HC Deb 19 October 1994 vol 248 cc271-2
11. Mr. Simon Coombs

To ask the Secretary of State for the Environment what is his estimate of the current level of consumption of unleaded petrol in the United Kingdom; and if he will make a statement on the environmental effects of the reduced use of leaded petrol.

Mr. Gummer

Unleaded petrol currently accounts for over 58 per cent. of the market. Since the fuel was first introduced, emissions of lead from road vehicles have been cut by almost 50 per cent. and, at the same time, average airborne lead concentrations recorded in urban, rural and kerbside monitoring sites have fallen by approximately 74 per cent.

Mr. Coombs

Does my right hon. Friend agree that the great success of the Government's policy over the past nine years can be measured by the dramatic fall in airborne lead concentrations, which, as he just said, amounts to some 74 per cent? Does he also agree that, as a result of the transfer from leaded petrol to lead-free petrol, there has been an increase in other emissions, especially those such as benzene, which contain carcinogens? On that basis, does he agree that there is still a need to encourage conversion to catalytic converters in more than the existing 15 per cent. of the vehicle fleet in the country to reduce the threat of benzene, which has simply replaced the existing threat of leaded petrol?

Mr. Gummer

My hon. Friend is right to draw attention to the success of the policy and the way in which there is much less lead in the atmosphere. Perhaps he is overstating the matter to say that the problems with benzene are as great or parallel. In fact, there is not much evidence to show that unleaded petrol contributes much to an increase in the amount of benzene. However, he is also right to point to the need for catalytic converters and for the use of, particularly, hot catalytic converters, which work from the first starting of the motor.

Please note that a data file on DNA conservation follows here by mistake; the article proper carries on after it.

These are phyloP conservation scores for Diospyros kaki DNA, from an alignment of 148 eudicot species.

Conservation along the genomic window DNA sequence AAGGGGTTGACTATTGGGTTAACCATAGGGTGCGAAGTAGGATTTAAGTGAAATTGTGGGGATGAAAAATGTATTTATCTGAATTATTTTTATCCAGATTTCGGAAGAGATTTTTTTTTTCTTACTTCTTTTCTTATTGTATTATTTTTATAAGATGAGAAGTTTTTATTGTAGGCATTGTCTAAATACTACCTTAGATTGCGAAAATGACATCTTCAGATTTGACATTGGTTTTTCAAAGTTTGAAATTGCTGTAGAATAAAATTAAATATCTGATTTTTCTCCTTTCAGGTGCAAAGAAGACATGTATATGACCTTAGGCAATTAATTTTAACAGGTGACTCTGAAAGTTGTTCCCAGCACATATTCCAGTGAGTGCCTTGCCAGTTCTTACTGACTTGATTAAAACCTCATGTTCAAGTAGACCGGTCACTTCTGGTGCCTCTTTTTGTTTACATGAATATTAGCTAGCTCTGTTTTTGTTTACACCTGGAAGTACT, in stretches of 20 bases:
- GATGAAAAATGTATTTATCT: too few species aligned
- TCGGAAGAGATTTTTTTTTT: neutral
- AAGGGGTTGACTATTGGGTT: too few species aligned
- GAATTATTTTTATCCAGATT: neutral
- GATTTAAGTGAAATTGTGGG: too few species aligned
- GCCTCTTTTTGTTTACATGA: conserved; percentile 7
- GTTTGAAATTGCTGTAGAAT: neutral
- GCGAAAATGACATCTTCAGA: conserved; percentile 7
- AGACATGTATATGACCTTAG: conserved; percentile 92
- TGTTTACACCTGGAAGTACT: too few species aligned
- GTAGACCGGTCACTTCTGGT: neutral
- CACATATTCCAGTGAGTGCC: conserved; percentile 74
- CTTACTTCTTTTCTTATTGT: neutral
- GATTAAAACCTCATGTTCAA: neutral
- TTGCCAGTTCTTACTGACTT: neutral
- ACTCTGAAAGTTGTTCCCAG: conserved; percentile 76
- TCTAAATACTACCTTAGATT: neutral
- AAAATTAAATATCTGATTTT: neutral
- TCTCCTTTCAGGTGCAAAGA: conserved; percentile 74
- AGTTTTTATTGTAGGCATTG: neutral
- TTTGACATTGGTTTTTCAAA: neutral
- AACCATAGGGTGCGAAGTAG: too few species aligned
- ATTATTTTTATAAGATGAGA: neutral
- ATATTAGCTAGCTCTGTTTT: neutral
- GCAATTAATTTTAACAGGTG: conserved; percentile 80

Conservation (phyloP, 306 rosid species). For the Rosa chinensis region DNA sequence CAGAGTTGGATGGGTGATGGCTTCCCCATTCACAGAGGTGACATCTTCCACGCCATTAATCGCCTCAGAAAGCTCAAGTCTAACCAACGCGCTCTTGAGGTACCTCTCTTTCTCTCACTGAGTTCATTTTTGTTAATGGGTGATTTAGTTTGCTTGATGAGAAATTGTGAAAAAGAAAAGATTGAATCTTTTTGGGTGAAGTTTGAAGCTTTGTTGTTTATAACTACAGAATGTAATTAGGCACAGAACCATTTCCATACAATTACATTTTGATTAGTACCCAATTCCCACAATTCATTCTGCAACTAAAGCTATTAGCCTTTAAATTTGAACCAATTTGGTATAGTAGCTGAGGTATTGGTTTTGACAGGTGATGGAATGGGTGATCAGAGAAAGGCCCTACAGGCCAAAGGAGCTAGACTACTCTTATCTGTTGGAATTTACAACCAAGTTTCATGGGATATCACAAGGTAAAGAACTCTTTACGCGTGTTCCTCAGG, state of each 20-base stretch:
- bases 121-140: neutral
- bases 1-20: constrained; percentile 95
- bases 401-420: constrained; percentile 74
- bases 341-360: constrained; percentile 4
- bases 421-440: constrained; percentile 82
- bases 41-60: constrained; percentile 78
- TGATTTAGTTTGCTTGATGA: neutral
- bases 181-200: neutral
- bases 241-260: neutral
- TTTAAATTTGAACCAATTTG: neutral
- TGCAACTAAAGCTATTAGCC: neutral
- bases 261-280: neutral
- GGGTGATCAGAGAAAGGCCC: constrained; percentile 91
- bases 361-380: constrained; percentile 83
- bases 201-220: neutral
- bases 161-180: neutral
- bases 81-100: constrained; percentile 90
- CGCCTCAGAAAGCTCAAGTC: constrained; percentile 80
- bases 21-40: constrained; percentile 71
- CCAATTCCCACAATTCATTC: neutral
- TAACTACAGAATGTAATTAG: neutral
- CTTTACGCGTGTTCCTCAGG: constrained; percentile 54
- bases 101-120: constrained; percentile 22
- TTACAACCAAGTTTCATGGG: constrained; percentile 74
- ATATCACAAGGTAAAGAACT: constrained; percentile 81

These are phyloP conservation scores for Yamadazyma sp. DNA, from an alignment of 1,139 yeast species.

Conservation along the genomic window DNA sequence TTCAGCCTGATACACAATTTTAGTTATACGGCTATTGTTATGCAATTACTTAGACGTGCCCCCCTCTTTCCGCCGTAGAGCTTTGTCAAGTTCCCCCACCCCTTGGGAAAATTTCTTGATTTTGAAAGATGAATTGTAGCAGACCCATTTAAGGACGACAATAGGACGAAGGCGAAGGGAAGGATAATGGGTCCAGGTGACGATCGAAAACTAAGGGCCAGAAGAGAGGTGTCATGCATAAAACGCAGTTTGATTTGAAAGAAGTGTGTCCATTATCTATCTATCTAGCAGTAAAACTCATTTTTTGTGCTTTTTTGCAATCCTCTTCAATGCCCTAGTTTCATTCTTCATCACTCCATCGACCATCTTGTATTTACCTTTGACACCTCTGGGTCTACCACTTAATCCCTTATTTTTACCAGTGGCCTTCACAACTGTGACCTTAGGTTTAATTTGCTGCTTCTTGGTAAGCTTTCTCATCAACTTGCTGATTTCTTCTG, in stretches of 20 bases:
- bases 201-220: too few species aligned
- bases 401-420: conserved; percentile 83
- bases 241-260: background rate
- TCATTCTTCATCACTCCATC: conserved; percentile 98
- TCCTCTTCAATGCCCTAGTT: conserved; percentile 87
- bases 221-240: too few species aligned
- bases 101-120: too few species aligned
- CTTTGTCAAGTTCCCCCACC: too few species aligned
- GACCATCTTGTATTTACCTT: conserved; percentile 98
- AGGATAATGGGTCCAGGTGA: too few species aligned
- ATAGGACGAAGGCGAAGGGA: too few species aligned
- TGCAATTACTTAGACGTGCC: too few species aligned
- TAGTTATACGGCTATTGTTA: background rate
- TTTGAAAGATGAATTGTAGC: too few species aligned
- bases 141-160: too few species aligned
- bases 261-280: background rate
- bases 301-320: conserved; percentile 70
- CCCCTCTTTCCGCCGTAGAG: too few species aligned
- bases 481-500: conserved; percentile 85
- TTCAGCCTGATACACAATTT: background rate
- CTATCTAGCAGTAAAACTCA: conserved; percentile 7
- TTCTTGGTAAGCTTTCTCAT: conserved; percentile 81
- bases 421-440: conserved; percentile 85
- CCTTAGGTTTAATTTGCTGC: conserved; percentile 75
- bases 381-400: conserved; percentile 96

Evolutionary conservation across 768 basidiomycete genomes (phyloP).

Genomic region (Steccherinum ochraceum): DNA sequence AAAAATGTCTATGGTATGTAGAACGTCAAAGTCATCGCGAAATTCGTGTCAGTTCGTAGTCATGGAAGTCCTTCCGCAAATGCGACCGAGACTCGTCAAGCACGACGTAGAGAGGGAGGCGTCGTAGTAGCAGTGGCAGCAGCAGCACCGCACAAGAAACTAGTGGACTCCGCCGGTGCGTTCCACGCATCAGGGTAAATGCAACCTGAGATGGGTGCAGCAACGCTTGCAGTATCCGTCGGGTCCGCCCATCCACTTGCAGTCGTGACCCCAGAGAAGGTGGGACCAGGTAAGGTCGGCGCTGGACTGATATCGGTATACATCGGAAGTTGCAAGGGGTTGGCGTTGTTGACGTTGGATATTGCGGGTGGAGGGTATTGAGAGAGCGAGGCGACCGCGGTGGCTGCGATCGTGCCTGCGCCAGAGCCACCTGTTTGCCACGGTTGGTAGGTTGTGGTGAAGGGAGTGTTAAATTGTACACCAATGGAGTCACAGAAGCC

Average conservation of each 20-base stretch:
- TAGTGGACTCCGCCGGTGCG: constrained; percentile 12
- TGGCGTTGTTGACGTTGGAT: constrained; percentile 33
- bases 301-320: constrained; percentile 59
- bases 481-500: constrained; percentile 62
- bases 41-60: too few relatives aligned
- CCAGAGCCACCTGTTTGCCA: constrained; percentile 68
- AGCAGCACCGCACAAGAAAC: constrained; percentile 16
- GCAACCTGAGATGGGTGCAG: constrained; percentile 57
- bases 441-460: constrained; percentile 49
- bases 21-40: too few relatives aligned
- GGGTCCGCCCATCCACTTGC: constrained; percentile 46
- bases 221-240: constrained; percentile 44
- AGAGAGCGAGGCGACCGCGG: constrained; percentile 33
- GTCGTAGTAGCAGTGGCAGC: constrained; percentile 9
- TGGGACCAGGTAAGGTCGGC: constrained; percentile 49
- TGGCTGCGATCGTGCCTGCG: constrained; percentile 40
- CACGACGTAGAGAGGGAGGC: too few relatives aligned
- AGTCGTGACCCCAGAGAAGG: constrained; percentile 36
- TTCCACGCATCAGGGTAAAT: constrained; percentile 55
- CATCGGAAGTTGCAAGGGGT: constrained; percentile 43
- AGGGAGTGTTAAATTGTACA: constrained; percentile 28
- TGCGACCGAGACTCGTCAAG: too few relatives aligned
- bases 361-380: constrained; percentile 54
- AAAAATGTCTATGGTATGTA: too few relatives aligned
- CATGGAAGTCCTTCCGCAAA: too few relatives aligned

Mr. Robert Ainsworth

The Minister will be aware that there is growing concern about benzene and that it is used largely in the sale of super unleaded, 98 octane petrol, where the replacement of the lead content, the octane rating, has been boosted by the addition of benzene. Surely that area, and the whole policy, need to be considered because of the grave health concerns.

Mr. Gummer

The hon. Gentleman is right that we should always look at the concerns. I do not think that we should overdo it. The level permitted by the European Community directive is a maximum of 5 per cent. The typical UK content is lower; about 2 per cent. So, already, we are well below the limits which are placed on us. I quite agree with the hon. Gentleman that we should keep a very close watch on this and we are doing so. If there is any cause for concern, and I believe that there are ways in which we could meet that concern, I will certainly act.

Mr. Sweeney

Will my right hon. Friend confirm that the amount of not only lead emissions but other pollutants is falling and will he update the House on the controversy over whether unleaded petrol or diesel-powered cars are better for the environment?

Mr. Gummer

There is a great deal of improvement in many areas, but we must constantly look at ways in which we can do better. I am not in any sense complacent. The problem with diesel really depends on the nature of the journey. When diesel cars are used largely for longer journeys, there is a real environmental advantage. If they are used for stopping and starting in towns, the balance goes the other way. As is so often true about environmental decisions, they are not as clear cut as some would have us think. Our duty is to try to get the best answer and the best balance that is possible. I believe that the Government have a good record, not only in absolute terms, but in comparison with our continental colleagues.